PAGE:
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I need to find example if $x,\sqrt{x^2+6},\sqrt{x^2+12}$ all can be rational at once or not. But the following command FindInstance[Element[Sqrt[x + 6], Rationals], {x}]returns an errors saying

The methods available to FindInstance are insufficient to find the requested instances or prove they do not exist.

Anyway to bypass this or modify the input to get result?

Edit FindInstance[Element[y - 8.4, Rationals], {y}] also returns the same error. Is this a bug or what?

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  • $\begingroup$ Please, elaborate what means "all can be rational at once or not" $\endgroup$ – José Antonio Díaz Navas Apr 30 '18 at 17:53
  • $\begingroup$ @JoséAntonioDíazNavas for example both √y and √(y+9) are rational for y =16. I need to x such that all three of those terms are rational $\endgroup$ – Anvit Apr 30 '18 at 18:35
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Maybe this?:

FindInstance[6 + x^2 == y^2 && 12 + x^2 == z^2, {x, y, z}, Rationals]

{{x -> -(1/2), y -> -(5/2), z -> 7/2}}

Given that by definition $|c|=\sqrt{c^2}$ for $c\in\mathbb{R}$, then the solutions should be:

{{x -> -(1/2), y -> 5/2, z -> 7/2}} || {{x -> 1/2, y -> 5/2, z -> 7/2}}

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You might try brute-force search, enumerating all (positive) rationals starting from 0:

x = 0; While[! (Element[Sqrt[x^2 + 6], Rationals] &&Element[Sqrt[x^2 + 12], Rationals]), x = 1/(Floor[x] + 1 - FractionalPart[x])]; x

with simple answer: (* x = 1/2 *).

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  • $\begingroup$ relying on a bit of luck that the answer occurs early in the sequence. This could take approximately forever. $\endgroup$ – george2079 May 2 '18 at 19:29
  • $\begingroup$ Above one-liner check 10^6 distinct rationals/second. You can easily get 10^8/sec rewriting in C. $\endgroup$ – Andrzej Odrzywolek May 3 '18 at 18:41
  • $\begingroup$ Ah, but the space of "all" rationals is infinite. It is a fair point that such a puzzle likely has a "nice" answer though. $\endgroup$ – george2079 May 3 '18 at 19:07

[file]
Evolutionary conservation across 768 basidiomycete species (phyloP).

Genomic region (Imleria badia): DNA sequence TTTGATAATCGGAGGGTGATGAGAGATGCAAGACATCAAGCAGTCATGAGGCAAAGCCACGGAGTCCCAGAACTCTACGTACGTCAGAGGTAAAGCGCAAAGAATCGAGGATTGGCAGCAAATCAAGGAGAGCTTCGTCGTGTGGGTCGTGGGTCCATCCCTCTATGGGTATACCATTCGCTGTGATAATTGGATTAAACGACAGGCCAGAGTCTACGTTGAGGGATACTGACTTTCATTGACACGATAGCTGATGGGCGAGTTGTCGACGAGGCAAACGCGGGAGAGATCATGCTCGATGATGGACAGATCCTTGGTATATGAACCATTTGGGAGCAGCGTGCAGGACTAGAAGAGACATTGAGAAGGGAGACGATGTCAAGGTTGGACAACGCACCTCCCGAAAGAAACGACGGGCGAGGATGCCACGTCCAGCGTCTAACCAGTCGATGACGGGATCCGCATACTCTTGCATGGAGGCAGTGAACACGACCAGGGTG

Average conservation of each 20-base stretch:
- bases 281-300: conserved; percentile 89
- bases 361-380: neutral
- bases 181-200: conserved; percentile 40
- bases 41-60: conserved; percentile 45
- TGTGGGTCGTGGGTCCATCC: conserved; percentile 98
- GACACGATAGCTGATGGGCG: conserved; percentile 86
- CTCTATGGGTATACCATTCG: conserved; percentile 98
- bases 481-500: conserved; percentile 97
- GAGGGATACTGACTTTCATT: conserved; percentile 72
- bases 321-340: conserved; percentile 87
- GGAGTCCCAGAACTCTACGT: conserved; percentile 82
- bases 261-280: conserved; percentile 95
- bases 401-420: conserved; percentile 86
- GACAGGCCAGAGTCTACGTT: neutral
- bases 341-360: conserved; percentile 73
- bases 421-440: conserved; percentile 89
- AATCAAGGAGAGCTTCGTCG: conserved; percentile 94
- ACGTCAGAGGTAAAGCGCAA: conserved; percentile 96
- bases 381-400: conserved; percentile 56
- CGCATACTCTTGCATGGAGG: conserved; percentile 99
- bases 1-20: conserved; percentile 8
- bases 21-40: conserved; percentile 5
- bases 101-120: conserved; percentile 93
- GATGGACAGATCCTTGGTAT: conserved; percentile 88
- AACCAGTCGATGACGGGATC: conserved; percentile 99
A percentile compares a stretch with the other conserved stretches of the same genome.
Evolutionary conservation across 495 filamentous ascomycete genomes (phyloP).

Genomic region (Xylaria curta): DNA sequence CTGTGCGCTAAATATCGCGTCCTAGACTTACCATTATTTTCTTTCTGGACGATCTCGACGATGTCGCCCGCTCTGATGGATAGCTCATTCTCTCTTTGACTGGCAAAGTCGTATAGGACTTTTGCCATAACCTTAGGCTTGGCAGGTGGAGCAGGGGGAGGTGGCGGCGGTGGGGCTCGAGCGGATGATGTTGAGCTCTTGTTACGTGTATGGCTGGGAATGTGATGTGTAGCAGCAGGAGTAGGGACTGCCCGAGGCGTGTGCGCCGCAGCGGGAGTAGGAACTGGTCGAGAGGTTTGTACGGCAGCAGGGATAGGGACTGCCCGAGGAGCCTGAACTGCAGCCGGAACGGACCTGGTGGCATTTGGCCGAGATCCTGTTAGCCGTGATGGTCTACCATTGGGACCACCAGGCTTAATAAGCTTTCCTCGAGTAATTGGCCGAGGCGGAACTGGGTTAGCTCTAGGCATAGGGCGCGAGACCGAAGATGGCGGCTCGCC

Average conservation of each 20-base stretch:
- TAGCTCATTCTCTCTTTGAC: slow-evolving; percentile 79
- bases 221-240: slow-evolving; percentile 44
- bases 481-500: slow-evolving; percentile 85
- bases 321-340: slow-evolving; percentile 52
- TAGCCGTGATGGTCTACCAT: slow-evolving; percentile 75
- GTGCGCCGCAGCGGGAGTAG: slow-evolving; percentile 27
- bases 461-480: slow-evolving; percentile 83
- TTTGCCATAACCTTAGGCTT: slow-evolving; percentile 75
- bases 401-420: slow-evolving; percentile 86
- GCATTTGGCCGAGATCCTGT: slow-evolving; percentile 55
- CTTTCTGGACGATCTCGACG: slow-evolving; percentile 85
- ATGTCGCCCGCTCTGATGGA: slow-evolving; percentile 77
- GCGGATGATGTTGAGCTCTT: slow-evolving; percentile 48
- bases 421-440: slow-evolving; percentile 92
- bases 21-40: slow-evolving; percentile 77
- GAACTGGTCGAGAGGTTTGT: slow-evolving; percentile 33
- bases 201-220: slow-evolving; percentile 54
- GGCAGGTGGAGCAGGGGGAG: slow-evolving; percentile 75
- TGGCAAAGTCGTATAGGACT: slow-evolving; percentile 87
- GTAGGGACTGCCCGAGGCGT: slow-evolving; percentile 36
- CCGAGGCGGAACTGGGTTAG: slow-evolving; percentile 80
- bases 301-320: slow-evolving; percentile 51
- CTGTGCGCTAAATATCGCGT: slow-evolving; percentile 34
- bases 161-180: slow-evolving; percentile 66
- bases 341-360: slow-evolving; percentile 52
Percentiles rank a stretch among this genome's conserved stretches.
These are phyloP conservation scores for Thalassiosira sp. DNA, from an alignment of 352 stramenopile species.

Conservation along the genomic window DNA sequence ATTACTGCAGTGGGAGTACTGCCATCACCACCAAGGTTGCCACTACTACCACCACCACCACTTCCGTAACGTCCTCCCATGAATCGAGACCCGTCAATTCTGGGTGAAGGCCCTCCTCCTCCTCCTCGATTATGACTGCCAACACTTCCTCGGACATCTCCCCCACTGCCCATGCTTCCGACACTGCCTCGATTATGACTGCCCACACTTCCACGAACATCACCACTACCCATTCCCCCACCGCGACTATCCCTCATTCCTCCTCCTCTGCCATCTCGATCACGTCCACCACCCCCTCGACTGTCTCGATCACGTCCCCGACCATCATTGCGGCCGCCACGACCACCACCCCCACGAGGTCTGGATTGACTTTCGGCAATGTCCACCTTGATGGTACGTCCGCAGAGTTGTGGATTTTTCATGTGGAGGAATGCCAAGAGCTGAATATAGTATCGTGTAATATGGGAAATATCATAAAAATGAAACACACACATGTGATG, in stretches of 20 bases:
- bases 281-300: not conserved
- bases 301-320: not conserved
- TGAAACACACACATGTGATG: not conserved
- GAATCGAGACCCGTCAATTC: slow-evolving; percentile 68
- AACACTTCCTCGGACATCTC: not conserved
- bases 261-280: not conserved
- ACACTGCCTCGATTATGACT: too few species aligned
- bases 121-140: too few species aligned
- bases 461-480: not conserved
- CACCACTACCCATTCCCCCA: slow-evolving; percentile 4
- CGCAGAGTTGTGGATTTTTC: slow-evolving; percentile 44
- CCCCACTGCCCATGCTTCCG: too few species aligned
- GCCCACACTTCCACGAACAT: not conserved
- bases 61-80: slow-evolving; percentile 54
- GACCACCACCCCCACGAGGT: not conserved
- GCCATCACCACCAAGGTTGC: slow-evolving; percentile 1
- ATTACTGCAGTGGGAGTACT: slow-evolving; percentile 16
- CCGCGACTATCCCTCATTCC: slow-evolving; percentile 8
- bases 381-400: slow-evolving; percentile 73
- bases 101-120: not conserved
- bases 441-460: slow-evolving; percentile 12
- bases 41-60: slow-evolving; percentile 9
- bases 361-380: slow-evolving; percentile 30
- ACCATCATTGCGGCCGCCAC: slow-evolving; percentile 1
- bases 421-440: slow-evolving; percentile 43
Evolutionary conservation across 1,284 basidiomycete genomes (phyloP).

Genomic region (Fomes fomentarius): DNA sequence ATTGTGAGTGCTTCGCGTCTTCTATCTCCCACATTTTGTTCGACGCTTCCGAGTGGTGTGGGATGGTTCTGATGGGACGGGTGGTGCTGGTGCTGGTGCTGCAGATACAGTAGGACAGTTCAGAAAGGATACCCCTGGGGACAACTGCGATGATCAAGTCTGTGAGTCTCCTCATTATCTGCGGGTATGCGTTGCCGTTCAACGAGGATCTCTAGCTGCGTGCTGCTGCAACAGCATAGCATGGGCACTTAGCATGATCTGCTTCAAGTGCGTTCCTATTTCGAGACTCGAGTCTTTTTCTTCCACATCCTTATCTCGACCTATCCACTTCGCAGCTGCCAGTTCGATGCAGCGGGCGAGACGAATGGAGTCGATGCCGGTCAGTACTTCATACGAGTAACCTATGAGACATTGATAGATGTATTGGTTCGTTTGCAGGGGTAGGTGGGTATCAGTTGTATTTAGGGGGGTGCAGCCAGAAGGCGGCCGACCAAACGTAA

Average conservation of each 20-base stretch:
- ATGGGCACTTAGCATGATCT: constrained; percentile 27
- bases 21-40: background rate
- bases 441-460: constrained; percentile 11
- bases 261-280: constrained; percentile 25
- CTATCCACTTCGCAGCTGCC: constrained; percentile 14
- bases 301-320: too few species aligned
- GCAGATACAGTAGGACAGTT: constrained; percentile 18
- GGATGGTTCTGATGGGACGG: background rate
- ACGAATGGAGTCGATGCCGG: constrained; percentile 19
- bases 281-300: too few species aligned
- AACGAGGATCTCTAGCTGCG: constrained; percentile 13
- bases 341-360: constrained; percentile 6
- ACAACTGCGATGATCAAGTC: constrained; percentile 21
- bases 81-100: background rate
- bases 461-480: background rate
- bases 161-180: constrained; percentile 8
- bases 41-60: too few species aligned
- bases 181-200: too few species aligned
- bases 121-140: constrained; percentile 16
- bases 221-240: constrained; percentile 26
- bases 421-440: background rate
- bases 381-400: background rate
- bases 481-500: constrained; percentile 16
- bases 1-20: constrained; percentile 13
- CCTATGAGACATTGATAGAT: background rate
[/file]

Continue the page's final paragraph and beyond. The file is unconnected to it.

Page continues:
• $\begingroup$ Space of all rationals representable in computer is finite, e.g. limited by memory. FindInstance probably uses algorithm like this for Integers, so why not for Rationals? $\endgroup$ – Andrzej Odrzywolek May 4 '18 at 5:27
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A systematic look-up for x^2 == y && 9 + y == z^2

sol = Union[{x1/x2, x1^2/x2^2, z1/z2} /. 
       Solve[(9 + (x1/x2)^2 == (z1/z2)^2 && 0 <= x1 <= a && 0 < x2 <= a &&
    0 <= z1 <= a && 0 < z2 <= a) /. a -> 100, {x1, x2, z1, z2}, 
    Integers, Method -> Reduce]]

(*   {{0, 0, 3}, {13/28, 169/784, 85/28}, {11/20, 121/400, 61/20},
{16/21, 256/441, 65/21}, {7/8, 49/64, 25/8}, {5/4, 25/16, 13/4},
{8/5, 64/25, 17/5}, {28/15, 784/225, 53/15}, {9/4, 81/16, 15/4},
{65/24, 4225/576, 97/24}, {20/7, 400/49, 29/7}, {63/20, 3969/400, 87/20},
{55/16, 3025/256, 73/16}, {4, 16, 5}, {56/11, 3136/121, 65/11},
{45/8, 2025/64, 51/8}, {80/13, 6400/169, 89/13}, {77/12, 5929/144, 85/12},
{36/5, 1296/25, 39/5}, {35/4, 1225/16, 37/4}, {72/7, 5184/49, 75/7},
{40/3, 1600/9, 41/3}}   *)

and for 6 + x^2 == y^2 && 12 + x^2 == z^2

sol2 = Union[{x1/x2, y1/y2, z1/z2} /. 
   Solve[(6 + (x1/x2)^2 == (y1/y2)^2 && 12 + (x1/x2)^2 == (z1/z2)^2 &&
    0 <= x1 <= a && 0 < x2 <= a && 0 <= y1 <= a && 0 < y2 <= a && 
   0 <= z1 <= a && 0 < z2 <= a) /. a -> 100, {x1, x2, y1, y2, z1, 
   z2}, Integers, Method -> Reduce]]

(*   {{1/2, 5/2, 7/2}}   *)

Seems to the the only solution.

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